AB: There has been a divide that has cut off much of francophone Africa from participating in the conversations around financial technology in Africa. For me, it is important that we emphasise that Africa is not a monolith but rather a mosaic of cultures, languages, and more. I would say that not only is it important to highlight the francophone part of the continent, but it is also paramount that we facilitate the pan-African community to come together in a meaningful way. If you have ever been to an African Union meeting, there are many languages being spoken and translated at the same time. I see no reason why the private sector cannot do the same.

As we look towards the 10th edition of the AFTS in Lusaka, Zambia, what should attendees expect in terms of content, innovation showcases, and opportunities? Further, as a co-founder, can you share some insights on the future trajectory of AFTS, especially in light of the rapid developments in African fintech?

Zekarias Amsalu: We have a lot planned for the Lusaka edition and have been working closely with many spectacular stakeholders, including Zambia’s Ministry of Science and Technology as well as the Payments Association of Zambia. Planning for the Lusaka edition is on track to welcome over 700 delegates from over 60 countries around the world and will cover topics such as fintech’s involvement in artificial intelligence, cross-border trade, infrastructure development, climate adaptation, and much more. While in Lusaka, we will look forward to announcing next year’s summit, and we will actively be working to foster greater collaboration across industries and geographies.

As the co-founder of AFTS, can you recount the inspiration behind launching this platform, and how do you perceive its growth and evolution leading up to the upcoming 10th edition in Lusaka, Zambia?

ZA: Organically, since 2017, AFTS has grown to become a world-leading platform for Africa’s fintech stakeholders. When we started, fintech in Africa was a much smaller industry, but we recognised the need for collaboration between stakeholders and the encouragement of entrepreneurship. Over the years, we have had the pleasure of bringing several major investors and corporations to the continent for the first time.

The AFTS is not just a conference, but an ecosystem-building initiative. Could you delve into the importance of creating such an ecosystem in Africa, and how initiatives like workshops, pitch competitions, and ecosystem tours contribute to the growth and dynamism of the fintech sector?

ZA: “Ecosystem” is a word that is overused in the startup world, but we like to think of it as a community. How can we better strengthen the community of fintech professionals in Africa? Anyone can connect with anyone else, but if you do not take the time and effort to build meaningful connections, it becomes much harder to operate in the industry. Much of our industry is built on partnerships, and that cannot happen without community building. We see our initiatives, especially our ecosystem tour, as a way to strengthen this fintech community and propel it into the future.

The dual nature of AFTS, taking place in Washington, DC and rotating among African cities, seems strategic. How do you believe this bi-geographical approach has impacted the discourse on African fintech, especially when juxtaposed with global events like the spring meetings of the World Bank Group and the International Monetary Fund?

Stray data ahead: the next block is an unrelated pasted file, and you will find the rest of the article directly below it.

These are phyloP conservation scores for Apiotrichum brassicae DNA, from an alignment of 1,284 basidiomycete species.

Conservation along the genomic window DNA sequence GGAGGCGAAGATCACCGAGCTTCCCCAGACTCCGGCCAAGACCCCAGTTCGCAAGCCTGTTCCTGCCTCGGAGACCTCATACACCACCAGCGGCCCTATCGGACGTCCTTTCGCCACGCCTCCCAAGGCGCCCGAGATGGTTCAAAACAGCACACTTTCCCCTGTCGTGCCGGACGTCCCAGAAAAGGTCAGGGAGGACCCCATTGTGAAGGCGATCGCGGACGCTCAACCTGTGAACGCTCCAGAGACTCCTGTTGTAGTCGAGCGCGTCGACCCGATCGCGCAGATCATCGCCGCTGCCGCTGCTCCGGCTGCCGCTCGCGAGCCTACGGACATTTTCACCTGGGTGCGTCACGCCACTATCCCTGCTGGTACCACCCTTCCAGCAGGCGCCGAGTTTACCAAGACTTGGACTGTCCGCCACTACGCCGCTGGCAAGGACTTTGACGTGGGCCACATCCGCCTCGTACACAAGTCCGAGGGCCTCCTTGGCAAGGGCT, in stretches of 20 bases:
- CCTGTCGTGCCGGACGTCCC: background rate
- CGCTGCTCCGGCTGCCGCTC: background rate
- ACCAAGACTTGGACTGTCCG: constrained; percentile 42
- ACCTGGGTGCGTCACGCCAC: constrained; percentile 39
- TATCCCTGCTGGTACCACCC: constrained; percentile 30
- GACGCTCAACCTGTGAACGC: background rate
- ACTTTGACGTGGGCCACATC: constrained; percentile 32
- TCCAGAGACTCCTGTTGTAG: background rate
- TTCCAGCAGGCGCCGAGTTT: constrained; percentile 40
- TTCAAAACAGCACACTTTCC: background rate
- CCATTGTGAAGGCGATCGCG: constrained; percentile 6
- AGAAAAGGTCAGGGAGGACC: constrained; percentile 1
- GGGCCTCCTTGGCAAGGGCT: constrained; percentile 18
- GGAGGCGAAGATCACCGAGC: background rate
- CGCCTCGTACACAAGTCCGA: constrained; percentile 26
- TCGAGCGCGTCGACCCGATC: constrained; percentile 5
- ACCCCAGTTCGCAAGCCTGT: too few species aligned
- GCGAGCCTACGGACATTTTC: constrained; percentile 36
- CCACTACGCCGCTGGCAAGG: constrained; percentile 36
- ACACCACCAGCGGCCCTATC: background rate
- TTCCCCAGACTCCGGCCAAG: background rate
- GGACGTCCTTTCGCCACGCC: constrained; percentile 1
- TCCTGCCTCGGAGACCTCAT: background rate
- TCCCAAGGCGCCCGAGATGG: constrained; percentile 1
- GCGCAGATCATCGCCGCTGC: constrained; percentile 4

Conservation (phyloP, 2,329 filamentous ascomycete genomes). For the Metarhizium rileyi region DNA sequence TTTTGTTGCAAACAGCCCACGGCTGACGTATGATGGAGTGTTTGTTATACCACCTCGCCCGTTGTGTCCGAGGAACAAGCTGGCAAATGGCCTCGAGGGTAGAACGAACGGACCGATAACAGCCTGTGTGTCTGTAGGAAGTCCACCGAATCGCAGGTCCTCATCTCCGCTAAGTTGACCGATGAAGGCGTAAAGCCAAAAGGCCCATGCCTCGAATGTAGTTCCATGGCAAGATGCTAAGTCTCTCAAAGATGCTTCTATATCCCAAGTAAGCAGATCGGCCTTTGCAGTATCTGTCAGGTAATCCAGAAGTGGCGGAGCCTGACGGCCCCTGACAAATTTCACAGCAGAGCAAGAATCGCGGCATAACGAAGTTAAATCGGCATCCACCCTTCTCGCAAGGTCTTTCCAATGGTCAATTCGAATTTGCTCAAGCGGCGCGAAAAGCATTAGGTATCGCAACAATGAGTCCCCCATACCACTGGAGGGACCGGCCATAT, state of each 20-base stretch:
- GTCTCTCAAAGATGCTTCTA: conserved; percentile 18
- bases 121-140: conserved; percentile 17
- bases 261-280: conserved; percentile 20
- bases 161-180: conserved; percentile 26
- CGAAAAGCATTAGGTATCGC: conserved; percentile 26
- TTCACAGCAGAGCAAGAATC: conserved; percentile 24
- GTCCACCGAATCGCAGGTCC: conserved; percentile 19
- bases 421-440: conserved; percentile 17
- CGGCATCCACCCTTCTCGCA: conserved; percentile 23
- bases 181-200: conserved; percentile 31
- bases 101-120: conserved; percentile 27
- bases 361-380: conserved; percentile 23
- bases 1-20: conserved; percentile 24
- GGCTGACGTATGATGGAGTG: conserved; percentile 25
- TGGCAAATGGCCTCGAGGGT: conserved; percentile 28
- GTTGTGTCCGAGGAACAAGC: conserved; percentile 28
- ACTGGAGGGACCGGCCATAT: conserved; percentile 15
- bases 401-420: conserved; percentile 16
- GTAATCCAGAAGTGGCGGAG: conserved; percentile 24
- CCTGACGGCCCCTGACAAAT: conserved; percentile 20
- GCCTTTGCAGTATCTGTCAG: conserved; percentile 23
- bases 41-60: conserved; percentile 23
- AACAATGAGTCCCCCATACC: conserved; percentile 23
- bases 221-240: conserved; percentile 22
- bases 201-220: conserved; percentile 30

ZA: This bi-geographic approach and our model of choosing a new host city each November does not make our job any easier. While it would undoubtedly be simpler to replicate the summit in a fixed location each year, as is common with many other events, our team at AFTS is committed to constantly exploring new markets to broaden the impact of our message. Hosting the summit in Washington, DC during the spring meetings of the World Bank and the International Monetary Fund has played an important role in not only bringing the diaspora to the table, but also in building credibility for Africa’s technology sector.

For example, a New York City-based investor who has never done business in Africa may not be willing to fly to the continent to learn and see for themselves, but if they see an event focused on African fintech just a short train ride away from Washington, that alone helps remove the barrier to entry. Several investors have come to the summit in Washington specifically to “explore” what is going on. After the summit, they email us asking when the next one is on the continent.

With an impressive track record of supporting millions in capital raise efforts and significantly aiding market entry and policy guideline creation, how do you envision the next phase of AFTS? Particularly, what do you believe are the emerging opportunities and challenges for African fintechs as we enter 2024?

ZA: Our team sees a lot of work to be done in the area of public education. One of the core values we hold at AFTS is the belief that financial inclusion is paramount, but financial inclusion is meaningless without the development of financial literacy. Over the next decade, I believe we will see more and more fintechs operating outside of the Big Four markets. 

This is one of the reasons why we held our summit in Addis Ababa in the past and in Lusaka this year. In terms of challenges, the slowdown we are seeing in venture funding is strengthening the overall due diligence process that fintechs have to go through, and will help to add credibility to the fintech space for those companies that are able to raise funding at this time and those that are able to become cash flow positive.